15 © Birch, Stewart, Kolasch & Birch, LLP Review of “Obviousness” Standard District Court also attempted to comply with CAFC “TSM” requirement: CAFC decisions additionally required that even if all the claimed elements are disclosed by various prior art references, the claimed combination is not rendered obvious, unless there is evidence of “some [teaching,] motivation or suggestion [TSM] to combine the prior art teachings” to arrive at the claimed combination No U.S. Supreme Court decisions expressly endorsed the TSM requirement

16 © Birch, Stewart, Kolasch & Birch, LLP District Court Decision KSR v. Teleflex District Court held that one basis for TSM to combine Asano with other references rested on the fact that the automobile industry had increasingly used electronic sensors with other mechanical parts before the patent was filed (i.e. market pressure made this “inevitable”) Another basis for TSM to combine Asano with other references was tied to nature of the problem to be solved (how to reduce complexity and size) combined with the fact that knowledge of person skilled in this area included fact that electronic sensors could be used as a solution

17 © Birch, Stewart, Kolasch & Birch, LLP District Court Decision KSR v. Teleflex District Court held: Hypothetical person skilled in the art with an undergraduate degree in mechanical engineering (or equivalent industry experience) who was familiar with pedal control systems for vehicles would have found it “obvious” to attach an electronic pedal position sensor to the support member in the mechanical device of Asano

18 © Birch, Stewart, Kolasch & Birch, LLP CAFC Decision KSR v. Teleflex CAFC reasoned: Asano disclosed adjustable pedal device with fixed support, but did not address goal of making device smaller, simpler, cheaper with an electronic sensor Rixon disclosed electronic sensor on adjustable pedal, but did not suggest how to solve problem of wire chafing Smith disclosed electronic sensor on fixed support, but did not suggest to use this feature in the context of an adjustable pedal device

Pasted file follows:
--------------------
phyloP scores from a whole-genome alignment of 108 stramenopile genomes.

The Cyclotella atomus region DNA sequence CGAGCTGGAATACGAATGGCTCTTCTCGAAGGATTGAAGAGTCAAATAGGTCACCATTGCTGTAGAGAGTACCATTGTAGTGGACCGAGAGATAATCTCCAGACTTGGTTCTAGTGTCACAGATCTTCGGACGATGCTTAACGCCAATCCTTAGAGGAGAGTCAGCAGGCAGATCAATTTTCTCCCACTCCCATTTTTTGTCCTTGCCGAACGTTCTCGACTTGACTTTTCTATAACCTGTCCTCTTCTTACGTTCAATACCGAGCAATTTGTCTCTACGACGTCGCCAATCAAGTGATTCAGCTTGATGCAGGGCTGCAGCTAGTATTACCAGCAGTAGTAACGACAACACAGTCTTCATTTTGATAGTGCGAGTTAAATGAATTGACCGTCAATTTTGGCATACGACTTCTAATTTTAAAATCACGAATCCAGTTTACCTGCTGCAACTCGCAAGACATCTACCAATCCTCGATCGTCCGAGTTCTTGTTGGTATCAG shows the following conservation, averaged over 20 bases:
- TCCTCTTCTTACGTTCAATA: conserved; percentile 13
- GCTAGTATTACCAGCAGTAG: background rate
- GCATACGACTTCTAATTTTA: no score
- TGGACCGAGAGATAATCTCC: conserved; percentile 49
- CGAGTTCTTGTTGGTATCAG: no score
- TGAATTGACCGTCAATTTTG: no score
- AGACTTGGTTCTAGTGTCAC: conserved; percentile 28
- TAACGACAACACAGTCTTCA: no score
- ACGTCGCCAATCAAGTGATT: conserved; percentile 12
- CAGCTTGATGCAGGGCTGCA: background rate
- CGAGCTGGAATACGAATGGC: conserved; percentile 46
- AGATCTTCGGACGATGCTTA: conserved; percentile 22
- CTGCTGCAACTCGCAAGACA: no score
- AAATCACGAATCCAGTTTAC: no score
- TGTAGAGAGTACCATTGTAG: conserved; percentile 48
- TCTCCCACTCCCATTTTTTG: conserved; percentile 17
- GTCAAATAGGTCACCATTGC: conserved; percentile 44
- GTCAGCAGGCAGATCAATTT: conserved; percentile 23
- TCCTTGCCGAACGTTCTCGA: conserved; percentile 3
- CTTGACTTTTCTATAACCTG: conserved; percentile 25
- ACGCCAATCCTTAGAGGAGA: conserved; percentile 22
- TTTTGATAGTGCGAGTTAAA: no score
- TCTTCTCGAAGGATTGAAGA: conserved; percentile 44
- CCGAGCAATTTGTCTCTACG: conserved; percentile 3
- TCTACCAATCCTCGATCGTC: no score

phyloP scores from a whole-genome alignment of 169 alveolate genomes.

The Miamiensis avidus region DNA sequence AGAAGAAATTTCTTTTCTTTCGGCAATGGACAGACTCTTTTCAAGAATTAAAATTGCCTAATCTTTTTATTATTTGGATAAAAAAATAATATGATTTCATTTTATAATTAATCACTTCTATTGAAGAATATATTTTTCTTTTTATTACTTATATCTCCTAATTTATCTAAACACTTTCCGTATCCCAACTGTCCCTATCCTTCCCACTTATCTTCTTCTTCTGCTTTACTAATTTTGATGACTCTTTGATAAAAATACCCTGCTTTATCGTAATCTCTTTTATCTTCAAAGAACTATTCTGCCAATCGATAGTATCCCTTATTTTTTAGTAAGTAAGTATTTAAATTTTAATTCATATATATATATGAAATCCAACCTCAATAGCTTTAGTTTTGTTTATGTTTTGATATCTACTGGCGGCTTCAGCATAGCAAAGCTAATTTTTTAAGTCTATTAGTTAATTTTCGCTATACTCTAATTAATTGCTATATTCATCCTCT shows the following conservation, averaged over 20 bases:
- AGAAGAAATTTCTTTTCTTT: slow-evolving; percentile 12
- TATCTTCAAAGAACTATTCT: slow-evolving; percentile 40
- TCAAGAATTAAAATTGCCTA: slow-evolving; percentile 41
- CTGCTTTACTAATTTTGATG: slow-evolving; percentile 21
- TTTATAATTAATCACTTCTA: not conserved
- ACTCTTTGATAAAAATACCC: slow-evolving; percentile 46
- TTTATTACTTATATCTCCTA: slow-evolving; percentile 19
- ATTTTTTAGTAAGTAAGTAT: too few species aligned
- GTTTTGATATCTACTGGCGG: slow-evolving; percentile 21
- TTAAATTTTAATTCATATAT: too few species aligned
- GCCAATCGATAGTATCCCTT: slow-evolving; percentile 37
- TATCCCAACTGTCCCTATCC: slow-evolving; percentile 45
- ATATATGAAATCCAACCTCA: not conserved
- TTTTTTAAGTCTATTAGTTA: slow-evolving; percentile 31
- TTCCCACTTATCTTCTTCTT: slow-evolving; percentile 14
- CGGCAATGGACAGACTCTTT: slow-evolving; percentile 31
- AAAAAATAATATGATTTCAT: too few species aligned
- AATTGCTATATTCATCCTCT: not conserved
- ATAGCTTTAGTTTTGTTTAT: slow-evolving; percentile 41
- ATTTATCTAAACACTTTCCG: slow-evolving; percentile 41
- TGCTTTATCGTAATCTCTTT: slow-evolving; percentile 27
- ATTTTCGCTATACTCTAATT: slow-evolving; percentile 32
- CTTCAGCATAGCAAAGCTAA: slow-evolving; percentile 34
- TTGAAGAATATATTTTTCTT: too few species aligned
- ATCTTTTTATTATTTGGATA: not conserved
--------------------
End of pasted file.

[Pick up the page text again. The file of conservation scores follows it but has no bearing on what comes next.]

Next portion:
19 © Birch, Stewart, Kolasch & Birch, LLP CAFC Decision KSR v. Teleflex CAFC complained that District Court applied an “incomplete” TSM analysis by focusing on the nature of the problem and the ability of one skilled in the art to solve such a problem, rather than identifying a specific basis for a TSM to obtain the claimed combination

20 © Birch, Stewart, Kolasch & Birch, LLP CAFC Decision KSR v. Teleflex CAFC found no specific basis in alternative prior art references for a TSM to attach the electronic sensor in a fixed position to the support of an adjustable pedal assembly of Asano “Combining prior art references without evidence of [a TSM] simply takes the inventor’s disclosure as a blueprint for piecing together the prior art to defeat patentability—the essence of hindsight,” stated the CAFC

21 © Birch, Stewart, Kolasch & Birch, LLP U.S. Supreme Court Oral Argument (Nov. 28 th, 2006) KSR argued against requiring CAFC TSM test: TSM should not necessarily be required if patent claim is very broad and/or differences from prior art very small TSM is not only protection against prohibited “hindsight” analysis “secondary considerations” (e.g. “commercial success” and “long felt but unsolved needs” from Graham case) also provide safeguard one Justice asked if TSM could be used as one factor to determine obviousness rather than as an exclusive test

22 © Birch, Stewart, Kolasch & Birch, LLP U.S. Supreme Court Oral Argument (continued) Teleflex argued in support of exclusive TSM test: TSM test requires evidence of what was apparent to person skilled in the art, not merely evidence of whether the person was “capable” of making claimed invention Problem was not to merely combine an electronic sensor with a pedal assembly, but to specifically combine these elements such that the electronic sensor is attached to the fixed support

23 © Birch, Stewart, Kolasch & Birch, LLP Supreme Court: CAFC Impermissibly Limited TSM Inquiry 1. CAFC incorrectly required disclosure in prior art of specific problem patentee was trying to solve “…any need or problem known in the field of endeavor at the time of invention…can provide a reason for combining the elements in the manner claimed.”